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Crowd angered by Connolly's 'get on with it' hostage joke

Key points

• One joke too far for Billy Connolly?

• Comedian makes gag over hostage Ken Bigley's plight

Key quote

"Perhaps I shouldn’t be saying this ... aren’t you the same as me, don’t you wish they would just get on with it ?" - Billy Connolly - saying what he shouldn't

Story in full BILLY Connolly has carved a career out of his outrageous sense of humour, but the Scottish stand-up comic appears to have made a joke too far after touching on the plight of British hostage Kenneth Bigley in Iraq.

The 61-year-old comedian told a London audience during an on-stage live performance that he wished Mr Bigley’s captors, who have threatened to behead the British engineer as they have two Americans, would "get on with it".

The joke, made during a show on Monday night, was met with jeers from the audience at the Carling Apollo, Hammersmith. One man shouted: "You’re talking about a man’s life, Billy." Connolly apparently responded with a four-letter expletive.

During his routine, Connolly also touched on the subject of Bigley’s Thai wife, Sombat, remarking that she was far younger than her husband. Paul Bigley, who has been campaigning for his brother’s release, said that he was not a fan of the Scottish comedian’s material.

He said: "He’s a very charming chap. I’m not commenting. He’s not my type. Each to their own - if that’s what turns him on. I don’t like his humour anyway. If you want to be entertained by a person of that calibre, by all means go and queue up in the rain.

"That’s my comment; that’s all I’m going to say."

Connolly was also condemned by Bashir Maan, the Scottish representative of the Muslim Council of Britain, who said that at a time when people were doing all they could to secure Mr Bigley’s release the remark was "terrible".

He said: "That’s in rather terrible taste, especially when in their own way everyone is doing their bit to help ensure that Ken Bigley comes back safe and well. Across the country people are hoping and praying that he comes back alive, and I would expect people to behave with a bit more consideration and compassion.

"This is not a situation that is light-hearted in any way. I myself recently wrote to a newspaper that in the worst-case scenario if Mr Bigley does not come back alive it will be the fault of Mr Blair for blindly following Mr Bush, and even that upset some people. This comedian has gone too far by trying to make a joke out of a tough situation. The hostage images are difficult for Mr Bigley’s family, so this sort of thing does not help."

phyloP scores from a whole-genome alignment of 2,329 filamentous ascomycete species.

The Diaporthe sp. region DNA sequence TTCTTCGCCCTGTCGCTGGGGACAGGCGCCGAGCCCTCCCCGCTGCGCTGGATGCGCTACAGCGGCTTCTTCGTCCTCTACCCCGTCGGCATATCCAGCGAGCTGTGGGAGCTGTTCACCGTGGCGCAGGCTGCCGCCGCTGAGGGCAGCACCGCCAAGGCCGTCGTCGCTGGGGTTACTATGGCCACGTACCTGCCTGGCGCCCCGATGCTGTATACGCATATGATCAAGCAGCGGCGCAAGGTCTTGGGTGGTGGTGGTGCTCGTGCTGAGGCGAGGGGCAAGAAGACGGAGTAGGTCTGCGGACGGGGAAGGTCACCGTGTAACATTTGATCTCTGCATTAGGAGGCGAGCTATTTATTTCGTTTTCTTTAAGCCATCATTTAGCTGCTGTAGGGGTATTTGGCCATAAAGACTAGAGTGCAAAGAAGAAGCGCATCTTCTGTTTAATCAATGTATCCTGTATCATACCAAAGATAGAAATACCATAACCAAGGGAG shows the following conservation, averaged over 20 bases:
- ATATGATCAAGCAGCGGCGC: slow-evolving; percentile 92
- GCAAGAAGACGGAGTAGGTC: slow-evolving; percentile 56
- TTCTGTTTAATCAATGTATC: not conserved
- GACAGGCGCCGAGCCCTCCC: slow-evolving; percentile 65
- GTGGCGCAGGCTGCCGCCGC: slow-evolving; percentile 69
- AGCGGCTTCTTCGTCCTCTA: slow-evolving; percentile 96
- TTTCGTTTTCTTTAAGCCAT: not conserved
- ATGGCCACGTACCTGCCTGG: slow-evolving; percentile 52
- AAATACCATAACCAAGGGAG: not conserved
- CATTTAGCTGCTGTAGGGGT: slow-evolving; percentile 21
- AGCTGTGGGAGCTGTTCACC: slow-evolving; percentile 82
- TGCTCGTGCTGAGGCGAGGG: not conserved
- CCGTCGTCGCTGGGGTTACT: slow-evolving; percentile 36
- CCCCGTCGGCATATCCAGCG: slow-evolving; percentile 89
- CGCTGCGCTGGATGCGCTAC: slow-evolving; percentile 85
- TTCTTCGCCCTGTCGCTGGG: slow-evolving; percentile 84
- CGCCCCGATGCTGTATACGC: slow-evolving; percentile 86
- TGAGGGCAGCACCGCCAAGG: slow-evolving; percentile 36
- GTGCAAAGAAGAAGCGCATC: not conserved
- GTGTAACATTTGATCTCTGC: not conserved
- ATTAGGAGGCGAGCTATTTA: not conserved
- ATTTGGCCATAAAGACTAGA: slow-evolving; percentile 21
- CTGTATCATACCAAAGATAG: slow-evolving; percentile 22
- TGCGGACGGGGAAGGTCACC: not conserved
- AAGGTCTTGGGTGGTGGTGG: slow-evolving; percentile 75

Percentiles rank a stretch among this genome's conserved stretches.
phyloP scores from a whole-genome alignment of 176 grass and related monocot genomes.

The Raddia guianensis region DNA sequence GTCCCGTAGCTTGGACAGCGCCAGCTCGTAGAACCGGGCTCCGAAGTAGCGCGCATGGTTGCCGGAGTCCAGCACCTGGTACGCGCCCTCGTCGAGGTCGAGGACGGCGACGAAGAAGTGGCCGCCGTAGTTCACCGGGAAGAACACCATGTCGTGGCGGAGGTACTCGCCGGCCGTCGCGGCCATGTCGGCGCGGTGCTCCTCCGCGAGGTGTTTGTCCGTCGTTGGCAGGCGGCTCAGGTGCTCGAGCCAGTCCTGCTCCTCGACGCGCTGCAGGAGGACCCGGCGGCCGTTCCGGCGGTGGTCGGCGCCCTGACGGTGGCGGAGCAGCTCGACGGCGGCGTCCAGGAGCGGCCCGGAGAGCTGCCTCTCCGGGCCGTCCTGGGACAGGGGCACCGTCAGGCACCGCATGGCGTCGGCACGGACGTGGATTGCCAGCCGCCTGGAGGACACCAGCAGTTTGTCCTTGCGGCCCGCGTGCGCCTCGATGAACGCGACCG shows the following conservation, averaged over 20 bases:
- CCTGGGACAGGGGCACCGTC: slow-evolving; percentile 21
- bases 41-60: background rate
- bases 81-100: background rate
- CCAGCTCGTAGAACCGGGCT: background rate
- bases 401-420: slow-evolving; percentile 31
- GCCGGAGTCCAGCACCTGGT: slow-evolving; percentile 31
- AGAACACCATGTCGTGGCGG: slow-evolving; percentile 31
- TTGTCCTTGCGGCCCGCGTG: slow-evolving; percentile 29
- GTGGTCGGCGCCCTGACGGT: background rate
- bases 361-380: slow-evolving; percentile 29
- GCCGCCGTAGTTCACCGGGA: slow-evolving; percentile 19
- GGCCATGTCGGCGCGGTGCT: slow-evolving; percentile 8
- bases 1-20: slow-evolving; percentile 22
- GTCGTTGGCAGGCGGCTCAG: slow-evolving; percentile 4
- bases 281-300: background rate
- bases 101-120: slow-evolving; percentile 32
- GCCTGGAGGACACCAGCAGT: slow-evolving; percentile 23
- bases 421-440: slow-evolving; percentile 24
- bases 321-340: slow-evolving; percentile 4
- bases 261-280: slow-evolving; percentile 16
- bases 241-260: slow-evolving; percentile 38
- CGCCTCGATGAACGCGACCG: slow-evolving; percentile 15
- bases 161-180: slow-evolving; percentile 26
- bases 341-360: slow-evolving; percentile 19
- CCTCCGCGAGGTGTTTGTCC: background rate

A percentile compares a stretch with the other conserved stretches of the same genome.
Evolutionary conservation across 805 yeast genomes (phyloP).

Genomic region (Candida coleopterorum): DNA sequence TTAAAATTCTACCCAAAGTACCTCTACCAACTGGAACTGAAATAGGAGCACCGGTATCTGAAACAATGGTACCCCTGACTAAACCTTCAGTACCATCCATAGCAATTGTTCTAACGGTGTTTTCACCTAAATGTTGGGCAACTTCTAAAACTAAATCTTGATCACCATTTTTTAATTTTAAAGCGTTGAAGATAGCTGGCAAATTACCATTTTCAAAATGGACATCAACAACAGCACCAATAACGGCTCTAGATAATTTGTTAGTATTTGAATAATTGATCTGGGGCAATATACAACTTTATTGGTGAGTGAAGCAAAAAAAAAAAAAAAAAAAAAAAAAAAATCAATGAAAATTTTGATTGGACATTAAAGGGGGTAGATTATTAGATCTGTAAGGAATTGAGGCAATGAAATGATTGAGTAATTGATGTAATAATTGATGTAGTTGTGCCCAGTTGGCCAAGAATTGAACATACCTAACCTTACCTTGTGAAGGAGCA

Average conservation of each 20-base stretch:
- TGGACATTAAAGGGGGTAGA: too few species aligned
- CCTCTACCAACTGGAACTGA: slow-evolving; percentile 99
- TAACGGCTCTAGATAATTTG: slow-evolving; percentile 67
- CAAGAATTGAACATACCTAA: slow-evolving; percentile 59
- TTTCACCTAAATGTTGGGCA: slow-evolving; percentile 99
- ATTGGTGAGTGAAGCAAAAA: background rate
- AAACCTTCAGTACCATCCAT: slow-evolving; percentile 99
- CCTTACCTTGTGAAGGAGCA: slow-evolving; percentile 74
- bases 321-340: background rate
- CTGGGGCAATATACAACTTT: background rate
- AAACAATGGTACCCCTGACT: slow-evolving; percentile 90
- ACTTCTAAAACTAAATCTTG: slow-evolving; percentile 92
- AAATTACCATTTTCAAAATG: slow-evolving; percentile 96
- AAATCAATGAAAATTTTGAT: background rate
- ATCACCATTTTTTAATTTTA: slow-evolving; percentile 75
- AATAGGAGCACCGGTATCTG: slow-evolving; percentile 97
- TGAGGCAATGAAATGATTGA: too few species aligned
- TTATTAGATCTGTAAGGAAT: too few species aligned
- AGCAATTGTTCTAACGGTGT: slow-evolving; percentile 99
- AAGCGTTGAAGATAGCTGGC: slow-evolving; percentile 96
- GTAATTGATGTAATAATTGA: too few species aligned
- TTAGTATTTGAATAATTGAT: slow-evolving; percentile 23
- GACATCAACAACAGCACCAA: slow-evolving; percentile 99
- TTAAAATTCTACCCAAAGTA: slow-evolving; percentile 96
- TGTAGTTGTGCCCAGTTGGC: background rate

Abu Musab al-Zarqawi and his Tawhid and Jihad fundamentalist group snatched Mr Bigley, 62, and his two American colleagues in Baghdad on 16 September.

The Americans have been beheaded and the British engineer has been seen pleading for his life on video footage released by his captors, with the British government insisting that it will not negotiate with terrorists.

The images of hostages being beheaded or pleading for their lives have provided some of the most harrowing of the entire conflict in Iraq.

Recent media reports in Kuwait claimed that the fundamentalist group were considering selling Mr Bigley to another militant group, who would demand a cash ransom. The more moderate terrorists are thought to be the same group that released two Italian prisoners last week.

Connolly is reported to have told the audience that he wished the captors would get on with the execution of Mr Bigley.

During his show, Connolly was reported to have told the audience: "Perhaps I shouldn’t be saying this ... aren’t you the same as me, don’t you wish they would just get on with it ?"

He went on to crack a joke about Mr Bigley’s Thai wife, Sombat: "What is it with him and that young Asian wife?"

At the head office of the Muslim Council of Britain in London, which sent a delegation to Iraq to call for Mr Bigley’s release, there was also indignation at the remarks.

Inayat Bunglawala, a spokesman, said: "I can imagine people getting upset about that kind of humour.

"This is the time when everyone needs to be showing solidarity with Ken Bigley’s family, to work for his release. The jokes can wait. When it comes to Ken Bigley we need to get the man free."

Connolly’s management declined to comment on the incident. The joke about Mr Bigley is not the first time that Billy Connolly has sailed close to the wind with his choice of sensitive subjects.

In 2001, the Scots comedian went into territory few would have thought accessible less than a month after the events of 11 September. During an appearance on Parkinson he said: "Imagine being the first Afghan to be killed, hit on the head by a food parcel. What are we going to do next - drop a huge Liquorice Allsort over the whole of Afghanistan?"

At the time the audience laughed at his attempt to make light of the scenario. This time the joke appears to have rebounded on the Big Yin.

 
 
 

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